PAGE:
Foul Ball

Whitey Herzog takes a vicious swing at money-driven modern baseball, where only the wealthy win -- and the fans always lose

Similarly, if franchises begin to fold, jobs are lost: "What happens if Montreal collapses?" Herzog asks. "What happens if Kansas City throws in the towel? All of a sudden you've got 50 ballplayers looking for jobs. Maybe that will have to happen to wake everybody up. I hope it doesn't come to that, but we're on that road right now." A baseball club going under, of course, remains entirely within the realm of the hypothetical. In the past, underperforming franchises have simply relocated, and it's possible that some of the current small markets will eventually be abandoned. Miller doubts a team collapse is imminent or even likely: "You can never say never," he admits. "While anything is possible, the odds are very high against this. I give you one evidence: The price of franchises when they change hands in baseball, or when each new expansion-franchise price is set, is always, always higher than before. Every time somebody comes into this game, they're willing to do so by paying a premium. Now, if that's a sign of collapse in the future, then I don't know what I'm talking about."

But the days of ever-escalating franchise values may well be over. "When you look at how long it's taken to effect a sale of the Kansas City Royals," Costas says, "you realize that part of the incentive for selling teams even in the recent past has now been removed. In the past it always was true that 'Hey, they're complaining that they're losing money, but when the team goes up for sale, there's no shortage of buyers and usually they make a profit on the equity.' But I don't know that that holds true indefinitely."

If the value of certain franchises is indeed declining -- a contention that Zimbalist also makes -- eventually their shaky status could begin to erode the value of the wealthier members of the league. Miller says that only when this point is reached will revenue sharing become a reality. "If you began to have clubs that just couldn't compete," he says, "you'd begin to face bankruptcy and disruption of all kinds, and you'd begin to find that the 'have' clubs' revenue stream would begin to dry up as well. Now, that being so, when this is a real problem instead of a make-believe problem, it would be up to the have clubs in their own self-interest to be pushing a reasonable revenue-sharing proposal that would meet these problems."

Not everyone, however, wants to sit bleeding in the ER waiting room until the big-market clubs begin to suffer; they're interested in alleviating their own immediate pain. "I was watching ESPN last night," Herzog says, "and the owner from Pittsburgh was on, and he said something that I never thought of. He said that if the haves don't agree to some kind of revenue sharing, then the have-nots are going to start moving their ballclubs close to the haves and cut in on their TV revenues."

That notion may not be viable -- the lack of venues and MLB rules would serve as serious impediments -- but Bill James says a variation of the basic concept isn't without merit: "What happens," he asks, "if the Minnesota Twins say, 'OK, you don't want to share the money -- we ain't comin', we're not playing'? Suppose the small-market teams have a meeting among themselves and say, 'OK, we've had it, if we don't get half the TV money, we're not going to New York, we're not going to Los Angeles.' There are three things that can happen. One is that the large-market teams cave and agree to share the money. The second is the small-market teams cave in and struggle along, which will eventually lead to some of them going bankrupt. And the third is that they split: You get two competing major leagues. Not American League and National League, but two genuinely competing leagues which hate each other, one consisting largely of the small-market teams and the other of the big-market teams."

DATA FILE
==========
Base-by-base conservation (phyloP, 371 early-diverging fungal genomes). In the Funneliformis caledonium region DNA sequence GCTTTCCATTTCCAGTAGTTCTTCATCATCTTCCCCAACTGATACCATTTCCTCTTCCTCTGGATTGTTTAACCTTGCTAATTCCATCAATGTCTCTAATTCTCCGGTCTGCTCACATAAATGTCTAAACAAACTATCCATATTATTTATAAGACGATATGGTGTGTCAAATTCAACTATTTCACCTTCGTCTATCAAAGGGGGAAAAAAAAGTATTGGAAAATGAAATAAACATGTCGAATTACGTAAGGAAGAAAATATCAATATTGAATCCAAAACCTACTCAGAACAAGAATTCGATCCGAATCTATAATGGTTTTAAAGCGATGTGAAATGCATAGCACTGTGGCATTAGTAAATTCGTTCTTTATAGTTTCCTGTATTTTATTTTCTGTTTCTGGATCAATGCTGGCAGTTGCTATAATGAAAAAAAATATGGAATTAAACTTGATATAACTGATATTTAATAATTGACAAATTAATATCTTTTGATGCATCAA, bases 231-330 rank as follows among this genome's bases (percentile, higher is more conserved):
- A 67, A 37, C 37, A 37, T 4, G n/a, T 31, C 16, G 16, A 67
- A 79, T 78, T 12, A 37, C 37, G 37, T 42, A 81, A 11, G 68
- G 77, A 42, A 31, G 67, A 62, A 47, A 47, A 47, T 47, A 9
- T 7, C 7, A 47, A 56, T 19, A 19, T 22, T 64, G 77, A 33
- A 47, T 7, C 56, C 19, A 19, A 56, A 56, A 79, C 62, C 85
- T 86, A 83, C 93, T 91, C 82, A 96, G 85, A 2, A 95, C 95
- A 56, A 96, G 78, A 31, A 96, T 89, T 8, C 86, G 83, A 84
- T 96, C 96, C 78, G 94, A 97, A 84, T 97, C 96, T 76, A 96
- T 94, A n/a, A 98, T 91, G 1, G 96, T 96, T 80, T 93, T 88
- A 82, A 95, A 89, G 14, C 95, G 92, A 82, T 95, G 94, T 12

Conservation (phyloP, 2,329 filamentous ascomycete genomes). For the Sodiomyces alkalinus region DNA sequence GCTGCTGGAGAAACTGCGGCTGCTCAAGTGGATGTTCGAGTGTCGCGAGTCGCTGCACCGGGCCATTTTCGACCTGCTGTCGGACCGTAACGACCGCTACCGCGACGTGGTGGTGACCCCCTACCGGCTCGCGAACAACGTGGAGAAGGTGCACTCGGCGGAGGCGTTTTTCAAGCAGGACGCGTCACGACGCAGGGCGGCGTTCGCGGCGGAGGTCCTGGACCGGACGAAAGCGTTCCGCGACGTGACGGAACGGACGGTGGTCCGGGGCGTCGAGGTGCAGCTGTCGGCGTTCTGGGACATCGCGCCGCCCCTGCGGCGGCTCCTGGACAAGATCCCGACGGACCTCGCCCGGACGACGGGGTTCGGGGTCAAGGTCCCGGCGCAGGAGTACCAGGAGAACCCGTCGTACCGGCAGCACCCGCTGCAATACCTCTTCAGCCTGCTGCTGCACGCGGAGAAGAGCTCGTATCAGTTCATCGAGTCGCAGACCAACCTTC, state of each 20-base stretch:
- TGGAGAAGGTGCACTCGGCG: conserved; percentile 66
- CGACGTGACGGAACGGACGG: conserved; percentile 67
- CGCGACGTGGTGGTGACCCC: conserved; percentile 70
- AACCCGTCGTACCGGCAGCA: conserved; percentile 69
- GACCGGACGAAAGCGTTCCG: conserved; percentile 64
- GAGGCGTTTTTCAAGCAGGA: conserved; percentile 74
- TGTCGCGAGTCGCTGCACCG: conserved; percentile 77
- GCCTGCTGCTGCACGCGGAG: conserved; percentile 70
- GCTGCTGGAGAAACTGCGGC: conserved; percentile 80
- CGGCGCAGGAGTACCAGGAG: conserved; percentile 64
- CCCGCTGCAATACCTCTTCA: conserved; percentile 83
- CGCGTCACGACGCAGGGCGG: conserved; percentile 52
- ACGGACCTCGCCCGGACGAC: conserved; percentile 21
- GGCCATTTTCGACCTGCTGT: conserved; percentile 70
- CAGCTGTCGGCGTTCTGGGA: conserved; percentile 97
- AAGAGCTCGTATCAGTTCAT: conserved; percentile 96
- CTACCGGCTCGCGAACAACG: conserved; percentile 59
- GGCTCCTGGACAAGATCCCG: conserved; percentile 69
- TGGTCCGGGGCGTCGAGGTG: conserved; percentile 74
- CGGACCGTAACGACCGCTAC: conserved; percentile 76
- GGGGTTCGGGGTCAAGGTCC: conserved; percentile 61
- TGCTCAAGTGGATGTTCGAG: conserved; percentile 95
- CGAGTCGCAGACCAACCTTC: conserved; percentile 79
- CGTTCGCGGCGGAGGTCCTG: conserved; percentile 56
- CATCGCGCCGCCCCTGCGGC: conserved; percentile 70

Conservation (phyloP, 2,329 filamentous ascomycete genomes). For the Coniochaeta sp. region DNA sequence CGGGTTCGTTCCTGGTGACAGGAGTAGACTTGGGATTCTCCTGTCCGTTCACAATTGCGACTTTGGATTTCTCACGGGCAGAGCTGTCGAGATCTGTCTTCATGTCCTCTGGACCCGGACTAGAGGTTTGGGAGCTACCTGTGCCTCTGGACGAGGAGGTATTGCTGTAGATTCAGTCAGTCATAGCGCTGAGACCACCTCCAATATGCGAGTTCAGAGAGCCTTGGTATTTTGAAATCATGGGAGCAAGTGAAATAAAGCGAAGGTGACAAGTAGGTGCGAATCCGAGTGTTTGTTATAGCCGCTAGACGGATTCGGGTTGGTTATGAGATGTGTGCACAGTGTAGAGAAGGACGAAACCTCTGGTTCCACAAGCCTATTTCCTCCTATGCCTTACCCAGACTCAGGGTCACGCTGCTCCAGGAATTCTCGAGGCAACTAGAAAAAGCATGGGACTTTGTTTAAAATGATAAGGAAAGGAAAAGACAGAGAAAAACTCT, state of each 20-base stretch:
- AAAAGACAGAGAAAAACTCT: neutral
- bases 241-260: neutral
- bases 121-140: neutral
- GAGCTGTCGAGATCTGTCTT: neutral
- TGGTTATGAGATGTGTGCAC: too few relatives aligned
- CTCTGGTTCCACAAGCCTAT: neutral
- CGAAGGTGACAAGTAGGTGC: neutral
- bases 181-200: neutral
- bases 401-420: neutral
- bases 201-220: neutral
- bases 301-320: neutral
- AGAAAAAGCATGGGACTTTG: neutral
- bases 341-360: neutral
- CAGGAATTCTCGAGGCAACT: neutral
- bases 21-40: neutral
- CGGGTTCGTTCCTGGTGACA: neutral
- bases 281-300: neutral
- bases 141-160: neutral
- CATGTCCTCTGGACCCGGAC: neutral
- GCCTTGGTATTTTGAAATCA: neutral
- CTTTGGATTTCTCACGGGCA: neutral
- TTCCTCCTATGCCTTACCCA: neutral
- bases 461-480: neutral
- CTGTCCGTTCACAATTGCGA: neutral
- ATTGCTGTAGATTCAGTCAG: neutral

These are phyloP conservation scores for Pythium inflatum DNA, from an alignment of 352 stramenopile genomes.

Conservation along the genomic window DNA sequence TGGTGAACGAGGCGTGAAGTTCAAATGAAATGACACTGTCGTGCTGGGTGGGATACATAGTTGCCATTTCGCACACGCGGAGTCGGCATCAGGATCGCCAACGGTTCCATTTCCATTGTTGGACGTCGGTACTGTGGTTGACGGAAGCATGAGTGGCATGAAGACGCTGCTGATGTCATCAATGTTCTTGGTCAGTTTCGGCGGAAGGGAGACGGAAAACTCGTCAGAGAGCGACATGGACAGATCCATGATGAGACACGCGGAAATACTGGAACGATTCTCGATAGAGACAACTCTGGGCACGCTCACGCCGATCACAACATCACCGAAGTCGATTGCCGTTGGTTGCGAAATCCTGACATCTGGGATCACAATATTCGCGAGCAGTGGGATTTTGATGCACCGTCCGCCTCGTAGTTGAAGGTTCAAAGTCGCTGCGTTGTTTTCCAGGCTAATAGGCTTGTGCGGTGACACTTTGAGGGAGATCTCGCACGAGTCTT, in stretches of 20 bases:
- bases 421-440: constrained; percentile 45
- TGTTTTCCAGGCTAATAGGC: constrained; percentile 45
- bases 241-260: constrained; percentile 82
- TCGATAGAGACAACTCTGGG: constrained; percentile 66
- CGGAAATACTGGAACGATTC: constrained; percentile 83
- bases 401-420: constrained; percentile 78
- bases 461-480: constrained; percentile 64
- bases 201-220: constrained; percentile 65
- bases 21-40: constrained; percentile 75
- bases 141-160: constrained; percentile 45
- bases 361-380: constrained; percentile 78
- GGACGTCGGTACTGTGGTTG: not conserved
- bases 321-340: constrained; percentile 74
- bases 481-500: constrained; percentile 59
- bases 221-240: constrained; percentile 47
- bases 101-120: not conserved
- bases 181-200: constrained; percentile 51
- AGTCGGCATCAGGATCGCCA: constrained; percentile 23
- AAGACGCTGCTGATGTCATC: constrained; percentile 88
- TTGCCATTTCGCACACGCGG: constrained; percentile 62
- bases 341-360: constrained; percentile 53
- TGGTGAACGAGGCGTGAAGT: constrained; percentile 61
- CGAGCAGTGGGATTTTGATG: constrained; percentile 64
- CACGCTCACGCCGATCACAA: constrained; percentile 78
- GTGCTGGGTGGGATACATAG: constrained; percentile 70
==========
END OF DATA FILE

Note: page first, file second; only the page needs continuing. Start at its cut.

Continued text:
James believes such a small-market league would get along handily. "I'm sure it would," he says. "It might not be as strong a league as the other league, but college basketball is not as strong as the NBA, the teams aren't as strong, but nonetheless it's absolutely commercially viable. Thinking of it from the other end, would I as a Kansas City Royals fan be more likely to go watch a Royals game if the Royals are in a superior league that they have no chance whatsoever of winning, or if they're in a major league that maybe is not of the same quality but they have a fair chance to compete in? Obviously I'd rather be in the smaller league because they have a fairer chance to win. What the hell's the point of being in a league you can't win?"

Rosentraub is also a proponent of aggressive action, but he believes that host cities, not just the small-market teams themselves, should attempt to force MLB into a revenue-sharing plan. "It's going to take cities like St. Louis, Minneapolis and Pittsburgh to basically say, 'We want to build stadiums, but we're not going to do it until you guys move on this issue,'" says Rosentraub. He's particularly keen on seeing St. Louis step up to the plate because of its unique status. "The St. Louis community has the highest per capita attendance of any baseball market in this country," says Rosentraub. "Hands down, baseball has to concede that this community has supported baseball more lavishly than any community in this country. You're the poster child for this issue, and if you let it go, then I don't know where it gets resolved."

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